12 Tips For Classroom Readiness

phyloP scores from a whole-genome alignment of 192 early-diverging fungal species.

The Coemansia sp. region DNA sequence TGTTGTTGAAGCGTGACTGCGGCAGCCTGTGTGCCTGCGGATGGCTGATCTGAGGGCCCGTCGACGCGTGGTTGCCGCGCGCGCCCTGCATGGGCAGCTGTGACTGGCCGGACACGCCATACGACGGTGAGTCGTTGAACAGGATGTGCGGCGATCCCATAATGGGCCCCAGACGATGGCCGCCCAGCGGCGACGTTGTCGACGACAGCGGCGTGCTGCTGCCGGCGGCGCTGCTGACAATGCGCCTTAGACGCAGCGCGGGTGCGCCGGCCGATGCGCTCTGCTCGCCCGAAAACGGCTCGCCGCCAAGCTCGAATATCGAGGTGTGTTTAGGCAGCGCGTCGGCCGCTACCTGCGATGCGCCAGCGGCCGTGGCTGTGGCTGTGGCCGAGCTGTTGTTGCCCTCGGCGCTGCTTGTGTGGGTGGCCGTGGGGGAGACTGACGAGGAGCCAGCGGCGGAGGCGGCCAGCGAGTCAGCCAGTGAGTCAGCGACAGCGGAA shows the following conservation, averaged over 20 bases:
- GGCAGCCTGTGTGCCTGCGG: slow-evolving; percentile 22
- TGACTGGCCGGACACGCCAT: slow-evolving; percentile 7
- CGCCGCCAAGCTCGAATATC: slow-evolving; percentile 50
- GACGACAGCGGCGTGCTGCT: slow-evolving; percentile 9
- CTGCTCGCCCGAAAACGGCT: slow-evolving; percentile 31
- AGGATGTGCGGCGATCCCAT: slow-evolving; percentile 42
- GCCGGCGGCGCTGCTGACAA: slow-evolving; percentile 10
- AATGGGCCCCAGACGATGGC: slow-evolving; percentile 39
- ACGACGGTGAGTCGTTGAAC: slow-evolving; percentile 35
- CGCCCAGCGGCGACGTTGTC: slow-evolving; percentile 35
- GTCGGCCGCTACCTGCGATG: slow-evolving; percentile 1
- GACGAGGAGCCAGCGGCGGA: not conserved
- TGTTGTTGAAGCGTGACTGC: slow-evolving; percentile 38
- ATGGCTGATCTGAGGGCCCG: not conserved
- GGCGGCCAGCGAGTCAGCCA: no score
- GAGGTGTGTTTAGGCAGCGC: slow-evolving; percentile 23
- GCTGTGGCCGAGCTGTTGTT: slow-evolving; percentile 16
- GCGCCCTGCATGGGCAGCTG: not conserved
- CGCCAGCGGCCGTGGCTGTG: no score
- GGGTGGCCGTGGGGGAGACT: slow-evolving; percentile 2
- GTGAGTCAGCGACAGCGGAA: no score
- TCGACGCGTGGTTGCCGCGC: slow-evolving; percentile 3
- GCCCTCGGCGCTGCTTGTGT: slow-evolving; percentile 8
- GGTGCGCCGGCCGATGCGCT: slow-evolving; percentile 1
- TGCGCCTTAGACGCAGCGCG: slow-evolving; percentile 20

John DabellI trained as a primary school teacher 25 years ago, starting my career in London and then I taught in a range of schools in the Midlands. In between teaching jobs, I worked as an Ofsted inspector (no hate mail please!), national in-service provider, project… Read more about John DabellHow do you set up your new classroom?Some teachers choose to set up their classroom before the end of term, some do it during the summer holiday and some leave it until the Autumn term starts.Having your room ready is essential because this makes you ready and helps you avoid a lot of logistical problems. A well-organised and attractive room shows that you mean business and children will take pride in their environment.Whenever you decide to do it, take a look at our tips for organising your classroom.1. Check school policiesThere is something very special about having your own classroom and you’ll want to make it your own but before jumping in, check school policies. Ask colleagues and senior leaders whether there is anything you need to be aware of. For example, there are probably clear fire safety considerations about hanging things from the ceiling or attaching notices to the door. Is it school policy to display objectives or create a newsboard?2. Desk spaceWhere you decide to place desks is crucial as this will often dictate the mood and atmosphere of a class and directly impact on learning, engagement and enjoyment. Think carefully about the learning needs of your new class and where children will sit. Do you have any partially sighted learners? What about any children with hearing impairments? What behavioural issues do you need to consider? Who is left-handed? Is your own desk in the way? Is your own desk even necessary? Keep high-traffic areas of the class clear. Think about seating plans.3. Think ‘Team’Consider who else will be teaching in ‘your’ room. You might spend the majority of your working week in one classroom but there will be other adults to consider as they will be teaching in the space too. Leave them somewhere to store their resources and supplies as well as an area of wall space for them to display work they do with children. This might be your room but it is a shared learning space.4. Special Learning SpacesThink about having places within the class that are special areas for particular types of learning and experiences. You may decide to create an area that is a cosy corner that offers emotional safety for vulnerable children. This might be a concealed space with cushions, bean bags, comfy chairs or an informal reading area that invites children into a space they can read and relax. Whether you have a table turned into a ‘den’ or a specific learning zone, think about the space as a place to inspire, develop curiosity or to help children feel safe.6. Promote equality and diversityAim to create a classroom environment where all children can thrive together and understand that individual characteristics make people unique and not ‘different’ in a negative way. Ensure that you know your children well before you start to decorate and display signs, notices and posters. What are the language needs in your class? Do you have a British Values board? Select books, posters and activities for children with appropriate images:images that accurately reflect people’s current daily lives in the United Kingdom, including home, work and recreationimages of children and adults that represent all groups in the children’s communityimages of all the cultural groups across the UK and in the worldimages that show people of various cultural groups and ages engaged in both similar and different activitiesimages that reflect diversity in gender rolesimages that show diversity in family styles and configurationsimages that depict diversity of abilities and body typesimages that counter stereotypes7. Dyslexia friendlyIs your classroom dyslexia friendly? Think about the fonts you use when making notices (use Arial, Verdana, Tahoma). Some questions to consider include:Do your handouts have double line spacing and a line between paragraphs?Are they printed on pastel-coloured paper rather than white?Are numbers displayed in chunks? Is written information displayed using images, diagrams and bullet points? Are sources of equipment/resources are clearly labelled and organised?Are key words placed strategically around the classroom to support current topicsAre desk top aids are available and their use encouraged?For further ideas see Dyslexia Friendly Schools Good Practice Guide – Abridged Version8. SignpostHave a dedicated and consistent wall space for key information that children need to access daily such as the date, timetables, class announcements, news, events, homework, menus,  etc. If children know where to find it then there can be no excuses!9. MinimiseFussy and busy rooms are too much to take in and children don’t learn as effectively. Try to avoid over-decorating and over-arranging so that children aren’t swallowed up by displays and feel claustrophobic. Remember, less is more.10. MotivateHave a motivation board that focuses on inspirational and motivational messages that focus on positivity, achievement and resilience.11. Choose a spotSelect a strategic location in the class that you will use for children that need to be isolated from everyone else. Make this a safe place to support any behavioural problems.12. ConsultThis is not really ‘your’ classroom remember and without realising it you can put too much of an imprint on the learning space if your forget that the children should have a say too! Ask children what they would like to see displayed in their classroom and what they would do. Take ideas, discuss and vote.That’s It?No, of course not! This is just the start and there is plenty more to consider such as time savers, organising materials,  managing technology and rethinking your room at different times of the year but they are other blogs.Related